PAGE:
Review by: froggulper

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Avg Rating: 4.0
Users who pulled this comic:
Story by Brian Michael Bendis
Art by Chris Bachalo, Tim Townsend, Jaime Mendoza, Al Vey & Wayne Faucher
Colors by Chris Bachalo
Letters by Clayton Cowles
Cover by Alan Davis, Mark Farmer, Javier Rodriguez & Paul Renaud

Size: pages
Price: 3.99

The last time Bendis and Bachalo teamed up for a comic that said “Avengers” on the cover, I believe it was the Dark Avengers: The List special. I gave that $4.99 comic a shot because I liked the character formerly known as Marvel Boy and, moreover, because I love Bachalo’s art. I gave it a shot even though I haven’t been a fan of Bendis’s Avengers, and I was rewarded. It was a great comic and Bendis’s dialogue didn’t annoy me. In fact, in that case I liked Bendis’s dialogue well enough and thought maybe I’d been too hard on it in the past.

I picked up Avengers #13 with the memory of that The List issue in mind. I thought I was going to be pleasantly surprised again. Unfortunately, that didn’t happen. I was enjoying the issue well enough through about the first eight pages or so, but then the Bendis-isms started piling on a little too heavy and–what’s worse–the Bachalo art didn’t really compensate that much. Aside from a few beautiful double-page spreads, Bachalo didn’t have much to work with here. The visuals seemed too claustrophobic, and I understand that the tight framing was part of the point, but even in the panels in which characters weren’t talking to the camera, I don’t feel Bachalo really had much to work with, or that he did much with what he had.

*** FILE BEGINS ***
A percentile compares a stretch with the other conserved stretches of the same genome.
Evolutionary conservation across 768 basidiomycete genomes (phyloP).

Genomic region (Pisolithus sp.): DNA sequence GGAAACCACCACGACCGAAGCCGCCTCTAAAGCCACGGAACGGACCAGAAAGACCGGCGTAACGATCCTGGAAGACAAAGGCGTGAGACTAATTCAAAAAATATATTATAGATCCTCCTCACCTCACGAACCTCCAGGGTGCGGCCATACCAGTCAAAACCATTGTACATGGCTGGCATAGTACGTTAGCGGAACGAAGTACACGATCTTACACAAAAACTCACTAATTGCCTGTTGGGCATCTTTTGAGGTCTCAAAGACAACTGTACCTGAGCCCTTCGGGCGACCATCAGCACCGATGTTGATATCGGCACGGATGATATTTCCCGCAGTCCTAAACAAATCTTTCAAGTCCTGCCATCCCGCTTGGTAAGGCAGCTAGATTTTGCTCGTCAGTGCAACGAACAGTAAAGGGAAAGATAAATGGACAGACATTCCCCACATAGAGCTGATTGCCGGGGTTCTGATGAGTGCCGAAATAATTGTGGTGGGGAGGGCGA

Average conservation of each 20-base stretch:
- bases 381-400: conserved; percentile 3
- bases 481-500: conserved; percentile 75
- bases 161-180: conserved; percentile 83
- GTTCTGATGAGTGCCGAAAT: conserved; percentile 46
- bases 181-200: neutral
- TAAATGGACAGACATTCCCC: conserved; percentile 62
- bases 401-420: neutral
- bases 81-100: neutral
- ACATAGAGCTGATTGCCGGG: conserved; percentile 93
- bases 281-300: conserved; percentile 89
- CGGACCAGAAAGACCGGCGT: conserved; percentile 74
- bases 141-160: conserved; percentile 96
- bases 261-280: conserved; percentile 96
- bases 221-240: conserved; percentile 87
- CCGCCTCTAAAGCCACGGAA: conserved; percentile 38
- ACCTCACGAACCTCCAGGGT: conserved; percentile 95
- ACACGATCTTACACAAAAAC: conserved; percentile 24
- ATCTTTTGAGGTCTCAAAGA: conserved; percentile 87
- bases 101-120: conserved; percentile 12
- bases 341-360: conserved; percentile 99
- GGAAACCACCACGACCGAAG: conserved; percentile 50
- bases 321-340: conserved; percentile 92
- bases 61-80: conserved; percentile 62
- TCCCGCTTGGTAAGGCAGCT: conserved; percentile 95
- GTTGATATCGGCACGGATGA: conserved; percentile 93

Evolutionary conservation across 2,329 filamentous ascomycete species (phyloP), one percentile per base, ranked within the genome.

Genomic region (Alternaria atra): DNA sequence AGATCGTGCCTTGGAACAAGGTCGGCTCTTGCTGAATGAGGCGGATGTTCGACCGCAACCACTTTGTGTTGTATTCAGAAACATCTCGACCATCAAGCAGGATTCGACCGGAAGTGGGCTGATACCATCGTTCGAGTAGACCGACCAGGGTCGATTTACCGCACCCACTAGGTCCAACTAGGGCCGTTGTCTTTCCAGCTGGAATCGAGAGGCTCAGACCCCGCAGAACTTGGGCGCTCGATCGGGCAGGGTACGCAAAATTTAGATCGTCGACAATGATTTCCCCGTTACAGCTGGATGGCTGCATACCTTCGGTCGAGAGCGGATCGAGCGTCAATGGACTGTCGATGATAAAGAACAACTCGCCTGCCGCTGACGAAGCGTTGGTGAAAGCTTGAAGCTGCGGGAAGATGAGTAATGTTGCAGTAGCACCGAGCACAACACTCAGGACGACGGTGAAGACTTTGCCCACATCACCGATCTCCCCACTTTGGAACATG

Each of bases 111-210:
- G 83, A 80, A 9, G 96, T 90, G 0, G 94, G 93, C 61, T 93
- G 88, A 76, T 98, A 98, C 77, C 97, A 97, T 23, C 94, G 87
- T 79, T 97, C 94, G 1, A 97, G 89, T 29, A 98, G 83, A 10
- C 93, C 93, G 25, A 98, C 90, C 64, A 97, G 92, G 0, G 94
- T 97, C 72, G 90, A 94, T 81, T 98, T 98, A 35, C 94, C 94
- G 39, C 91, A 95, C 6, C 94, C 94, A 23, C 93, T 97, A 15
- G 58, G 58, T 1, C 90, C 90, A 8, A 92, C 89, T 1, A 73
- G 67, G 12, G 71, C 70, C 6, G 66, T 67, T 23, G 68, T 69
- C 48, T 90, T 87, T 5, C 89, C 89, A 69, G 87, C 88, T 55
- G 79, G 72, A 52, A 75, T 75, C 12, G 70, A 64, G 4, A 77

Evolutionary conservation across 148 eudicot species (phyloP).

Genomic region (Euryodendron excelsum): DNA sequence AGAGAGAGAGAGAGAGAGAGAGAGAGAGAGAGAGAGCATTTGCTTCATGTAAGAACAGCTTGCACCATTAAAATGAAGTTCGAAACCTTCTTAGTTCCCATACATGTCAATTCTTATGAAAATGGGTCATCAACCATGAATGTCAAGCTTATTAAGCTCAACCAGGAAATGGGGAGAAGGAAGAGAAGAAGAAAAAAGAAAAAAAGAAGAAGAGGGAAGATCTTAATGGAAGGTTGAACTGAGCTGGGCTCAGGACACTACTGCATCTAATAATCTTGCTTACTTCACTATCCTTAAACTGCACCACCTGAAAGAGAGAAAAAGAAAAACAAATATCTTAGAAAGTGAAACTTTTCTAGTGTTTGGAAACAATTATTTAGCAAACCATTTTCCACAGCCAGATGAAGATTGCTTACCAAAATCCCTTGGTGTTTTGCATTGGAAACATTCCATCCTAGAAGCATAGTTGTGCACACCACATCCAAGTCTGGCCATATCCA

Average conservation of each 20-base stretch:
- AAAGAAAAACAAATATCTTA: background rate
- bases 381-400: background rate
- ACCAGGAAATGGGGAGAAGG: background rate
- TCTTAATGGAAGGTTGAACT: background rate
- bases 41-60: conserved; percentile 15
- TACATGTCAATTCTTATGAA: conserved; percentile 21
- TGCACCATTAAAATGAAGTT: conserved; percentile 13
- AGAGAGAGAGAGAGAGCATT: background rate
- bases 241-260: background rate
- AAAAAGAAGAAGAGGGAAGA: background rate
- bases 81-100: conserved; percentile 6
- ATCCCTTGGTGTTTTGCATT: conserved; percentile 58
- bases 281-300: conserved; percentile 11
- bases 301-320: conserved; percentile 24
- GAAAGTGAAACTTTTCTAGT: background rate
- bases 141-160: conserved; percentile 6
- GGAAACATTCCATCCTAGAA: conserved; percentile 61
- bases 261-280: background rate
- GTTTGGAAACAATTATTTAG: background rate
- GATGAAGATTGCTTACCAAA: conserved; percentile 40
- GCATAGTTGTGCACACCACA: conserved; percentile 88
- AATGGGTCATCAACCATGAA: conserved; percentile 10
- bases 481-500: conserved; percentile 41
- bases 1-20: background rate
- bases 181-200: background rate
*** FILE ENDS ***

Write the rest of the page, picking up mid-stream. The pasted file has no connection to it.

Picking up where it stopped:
To put it bluntly, this comic was just boring, overly self-important, and full of obnoxious dialogue. Unless a reader is already invested in these characters basically for life, or committed to the grind of buying whatever’s hot in comics at the time, then I can’t understand how a comic like this finds an enthusiastic audience. If you liked this comic, then, hey, good for you. I’m not criticizing your buying decisions. But, trying to examine things from as objective a standpoint as possible, I don’t see how a comic like this really GIVES or SIGNIFIES anything worthwhile.

Though I’ve LOVED some work that Bendis did in the past (particularly Daredevil and early Ultimate Spidey), I don’t understand why there isn’t more quality-control on his dialogue, if not from editorial than at least from Bendis himself. At this point, I think it’s pretty obvious that for 90% of the dialogue he just writes whatever run-on blather pops into his head.

How can I say that? I just said it.

You just said it.

Yes I did.

Yes. You did. You said it. Not me.

Well, it isn’t something you would say.

It’s something YOU would say. It is a YOU thing to say.

“See what I did there?” That’s Bendis dialogue. It’s uninventive. Just because some people really talk that way doesn’t mean it’s interesting. I don’t understand why so many readers like that sort of dialogue in the quantities that Bendis heaps it out. Half the time, the annoying little turns of phrase don’t even match the personalities of the characters saying them.